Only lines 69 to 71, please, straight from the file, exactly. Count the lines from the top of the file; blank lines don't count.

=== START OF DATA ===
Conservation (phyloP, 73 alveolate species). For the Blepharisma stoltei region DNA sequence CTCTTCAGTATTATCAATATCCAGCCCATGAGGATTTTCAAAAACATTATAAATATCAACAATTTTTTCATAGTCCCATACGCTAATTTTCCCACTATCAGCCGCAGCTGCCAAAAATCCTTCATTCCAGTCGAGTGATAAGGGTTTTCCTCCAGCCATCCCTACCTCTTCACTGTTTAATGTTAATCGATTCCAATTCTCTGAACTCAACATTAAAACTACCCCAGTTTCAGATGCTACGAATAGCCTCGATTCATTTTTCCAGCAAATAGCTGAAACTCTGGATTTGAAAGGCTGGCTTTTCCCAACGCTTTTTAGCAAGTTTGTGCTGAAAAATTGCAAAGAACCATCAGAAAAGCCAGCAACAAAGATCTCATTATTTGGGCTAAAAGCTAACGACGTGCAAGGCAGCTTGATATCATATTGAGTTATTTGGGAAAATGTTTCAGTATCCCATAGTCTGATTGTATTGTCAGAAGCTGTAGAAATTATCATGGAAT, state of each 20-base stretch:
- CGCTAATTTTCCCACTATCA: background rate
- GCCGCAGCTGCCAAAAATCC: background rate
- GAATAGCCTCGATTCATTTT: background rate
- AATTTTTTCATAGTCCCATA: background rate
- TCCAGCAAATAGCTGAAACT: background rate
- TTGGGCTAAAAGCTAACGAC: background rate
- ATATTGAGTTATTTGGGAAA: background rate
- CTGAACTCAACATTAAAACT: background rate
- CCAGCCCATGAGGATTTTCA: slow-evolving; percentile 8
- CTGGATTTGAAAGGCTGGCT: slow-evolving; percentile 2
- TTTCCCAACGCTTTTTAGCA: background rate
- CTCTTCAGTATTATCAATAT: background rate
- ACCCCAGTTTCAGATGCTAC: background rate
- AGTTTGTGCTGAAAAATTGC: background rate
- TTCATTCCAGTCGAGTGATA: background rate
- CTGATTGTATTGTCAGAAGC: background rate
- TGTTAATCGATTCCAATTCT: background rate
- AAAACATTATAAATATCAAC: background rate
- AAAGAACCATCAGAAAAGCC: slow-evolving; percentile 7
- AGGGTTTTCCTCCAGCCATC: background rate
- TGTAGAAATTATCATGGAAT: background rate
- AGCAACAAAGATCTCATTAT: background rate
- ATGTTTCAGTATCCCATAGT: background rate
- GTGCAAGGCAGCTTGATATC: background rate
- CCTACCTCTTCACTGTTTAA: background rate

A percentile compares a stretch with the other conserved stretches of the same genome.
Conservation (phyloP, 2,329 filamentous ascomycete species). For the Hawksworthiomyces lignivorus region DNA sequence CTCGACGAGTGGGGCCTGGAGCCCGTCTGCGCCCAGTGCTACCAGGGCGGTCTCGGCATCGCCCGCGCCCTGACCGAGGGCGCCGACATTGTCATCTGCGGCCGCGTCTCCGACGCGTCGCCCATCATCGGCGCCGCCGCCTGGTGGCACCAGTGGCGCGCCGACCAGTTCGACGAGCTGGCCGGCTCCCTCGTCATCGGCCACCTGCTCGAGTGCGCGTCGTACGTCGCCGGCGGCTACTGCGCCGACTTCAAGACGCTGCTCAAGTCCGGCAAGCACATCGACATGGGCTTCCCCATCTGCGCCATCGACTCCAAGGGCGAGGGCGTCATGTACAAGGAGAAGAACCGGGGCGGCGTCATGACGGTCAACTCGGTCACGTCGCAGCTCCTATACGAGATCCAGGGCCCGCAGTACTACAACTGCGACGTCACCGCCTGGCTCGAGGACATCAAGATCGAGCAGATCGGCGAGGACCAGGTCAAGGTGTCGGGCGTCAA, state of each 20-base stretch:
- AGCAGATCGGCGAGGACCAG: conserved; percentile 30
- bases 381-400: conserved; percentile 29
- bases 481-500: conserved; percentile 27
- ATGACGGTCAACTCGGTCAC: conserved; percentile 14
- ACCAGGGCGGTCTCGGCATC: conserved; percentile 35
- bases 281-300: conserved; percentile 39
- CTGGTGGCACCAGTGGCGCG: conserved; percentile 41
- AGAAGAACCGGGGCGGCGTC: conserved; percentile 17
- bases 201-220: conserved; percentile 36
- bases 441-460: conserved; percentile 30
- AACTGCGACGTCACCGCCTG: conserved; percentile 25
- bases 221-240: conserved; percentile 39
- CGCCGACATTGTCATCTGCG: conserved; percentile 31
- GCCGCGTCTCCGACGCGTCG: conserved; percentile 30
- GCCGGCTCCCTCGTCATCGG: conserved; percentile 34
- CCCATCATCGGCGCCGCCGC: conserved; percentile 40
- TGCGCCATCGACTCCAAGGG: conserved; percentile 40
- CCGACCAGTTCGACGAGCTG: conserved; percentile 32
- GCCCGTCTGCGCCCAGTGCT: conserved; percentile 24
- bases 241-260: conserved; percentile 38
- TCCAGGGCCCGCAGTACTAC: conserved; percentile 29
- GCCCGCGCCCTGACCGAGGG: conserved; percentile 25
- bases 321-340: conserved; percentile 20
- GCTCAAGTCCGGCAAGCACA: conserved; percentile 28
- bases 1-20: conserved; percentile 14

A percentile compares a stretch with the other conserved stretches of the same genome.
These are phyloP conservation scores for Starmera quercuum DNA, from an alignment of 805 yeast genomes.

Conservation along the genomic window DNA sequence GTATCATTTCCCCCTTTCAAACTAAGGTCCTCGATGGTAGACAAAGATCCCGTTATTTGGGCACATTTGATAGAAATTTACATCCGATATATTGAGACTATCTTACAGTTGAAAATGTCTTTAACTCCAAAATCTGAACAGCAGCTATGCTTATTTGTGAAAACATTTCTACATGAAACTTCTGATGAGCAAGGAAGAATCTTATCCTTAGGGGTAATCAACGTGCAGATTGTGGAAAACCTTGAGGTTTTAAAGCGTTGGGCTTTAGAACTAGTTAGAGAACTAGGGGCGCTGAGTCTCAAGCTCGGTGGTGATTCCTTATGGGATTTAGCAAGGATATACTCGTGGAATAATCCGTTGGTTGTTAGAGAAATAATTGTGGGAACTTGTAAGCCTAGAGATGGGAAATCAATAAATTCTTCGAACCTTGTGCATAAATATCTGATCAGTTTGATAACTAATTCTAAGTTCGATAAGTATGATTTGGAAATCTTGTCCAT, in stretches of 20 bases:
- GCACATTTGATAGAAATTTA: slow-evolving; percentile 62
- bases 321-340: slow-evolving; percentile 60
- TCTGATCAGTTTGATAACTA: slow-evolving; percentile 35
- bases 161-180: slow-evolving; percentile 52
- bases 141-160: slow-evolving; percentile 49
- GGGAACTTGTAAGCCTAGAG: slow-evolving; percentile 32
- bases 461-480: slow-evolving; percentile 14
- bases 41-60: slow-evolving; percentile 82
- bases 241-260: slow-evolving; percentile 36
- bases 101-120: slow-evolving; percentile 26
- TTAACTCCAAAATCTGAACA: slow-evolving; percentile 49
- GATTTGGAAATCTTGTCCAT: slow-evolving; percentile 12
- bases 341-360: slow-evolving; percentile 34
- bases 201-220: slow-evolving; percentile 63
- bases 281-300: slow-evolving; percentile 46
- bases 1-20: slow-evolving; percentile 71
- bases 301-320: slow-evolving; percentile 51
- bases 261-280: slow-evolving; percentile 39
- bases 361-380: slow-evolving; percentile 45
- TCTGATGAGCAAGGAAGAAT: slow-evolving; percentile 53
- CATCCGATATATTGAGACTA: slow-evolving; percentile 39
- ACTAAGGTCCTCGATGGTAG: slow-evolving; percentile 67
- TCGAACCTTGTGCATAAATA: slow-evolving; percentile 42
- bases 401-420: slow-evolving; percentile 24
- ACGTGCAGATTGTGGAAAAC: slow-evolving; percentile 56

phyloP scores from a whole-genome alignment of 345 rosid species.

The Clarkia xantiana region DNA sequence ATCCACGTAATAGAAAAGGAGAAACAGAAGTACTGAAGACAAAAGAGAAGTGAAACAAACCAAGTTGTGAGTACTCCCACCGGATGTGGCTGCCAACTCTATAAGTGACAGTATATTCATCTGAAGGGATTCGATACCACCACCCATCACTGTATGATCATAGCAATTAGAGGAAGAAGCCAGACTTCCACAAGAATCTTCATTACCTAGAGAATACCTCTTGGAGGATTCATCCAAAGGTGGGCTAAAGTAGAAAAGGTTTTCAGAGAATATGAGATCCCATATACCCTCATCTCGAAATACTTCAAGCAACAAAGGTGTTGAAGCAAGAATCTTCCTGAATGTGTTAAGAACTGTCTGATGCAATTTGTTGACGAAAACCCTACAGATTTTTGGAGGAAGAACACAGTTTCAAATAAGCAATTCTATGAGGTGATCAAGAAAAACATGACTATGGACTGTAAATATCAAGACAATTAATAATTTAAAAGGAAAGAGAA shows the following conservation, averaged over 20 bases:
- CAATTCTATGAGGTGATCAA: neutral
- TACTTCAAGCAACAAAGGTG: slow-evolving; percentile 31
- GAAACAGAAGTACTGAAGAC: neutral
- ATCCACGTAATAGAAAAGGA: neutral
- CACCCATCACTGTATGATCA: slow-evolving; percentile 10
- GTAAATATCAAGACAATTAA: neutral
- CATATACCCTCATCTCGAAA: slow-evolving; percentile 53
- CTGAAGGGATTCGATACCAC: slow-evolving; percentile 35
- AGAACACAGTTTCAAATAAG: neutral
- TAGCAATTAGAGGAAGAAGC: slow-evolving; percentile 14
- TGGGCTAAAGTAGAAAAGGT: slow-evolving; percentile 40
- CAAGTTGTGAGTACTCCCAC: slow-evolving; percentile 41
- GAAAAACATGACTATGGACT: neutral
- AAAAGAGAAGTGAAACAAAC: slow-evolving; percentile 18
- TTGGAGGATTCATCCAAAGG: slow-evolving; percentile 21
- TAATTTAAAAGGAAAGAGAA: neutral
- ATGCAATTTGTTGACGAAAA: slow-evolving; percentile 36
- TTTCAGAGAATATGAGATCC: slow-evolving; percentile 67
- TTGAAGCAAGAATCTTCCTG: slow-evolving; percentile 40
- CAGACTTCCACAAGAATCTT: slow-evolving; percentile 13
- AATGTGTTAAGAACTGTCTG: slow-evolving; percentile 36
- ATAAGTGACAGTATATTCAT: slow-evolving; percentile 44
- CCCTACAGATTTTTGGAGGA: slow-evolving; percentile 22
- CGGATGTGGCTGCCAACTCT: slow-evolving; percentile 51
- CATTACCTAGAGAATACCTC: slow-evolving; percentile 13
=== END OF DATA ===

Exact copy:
- bases 341-360: slow-evolving; percentile 34
- bases 201-220: slow-evolving; percentile 63
- bases 281-300: slow-evolving; percentile 46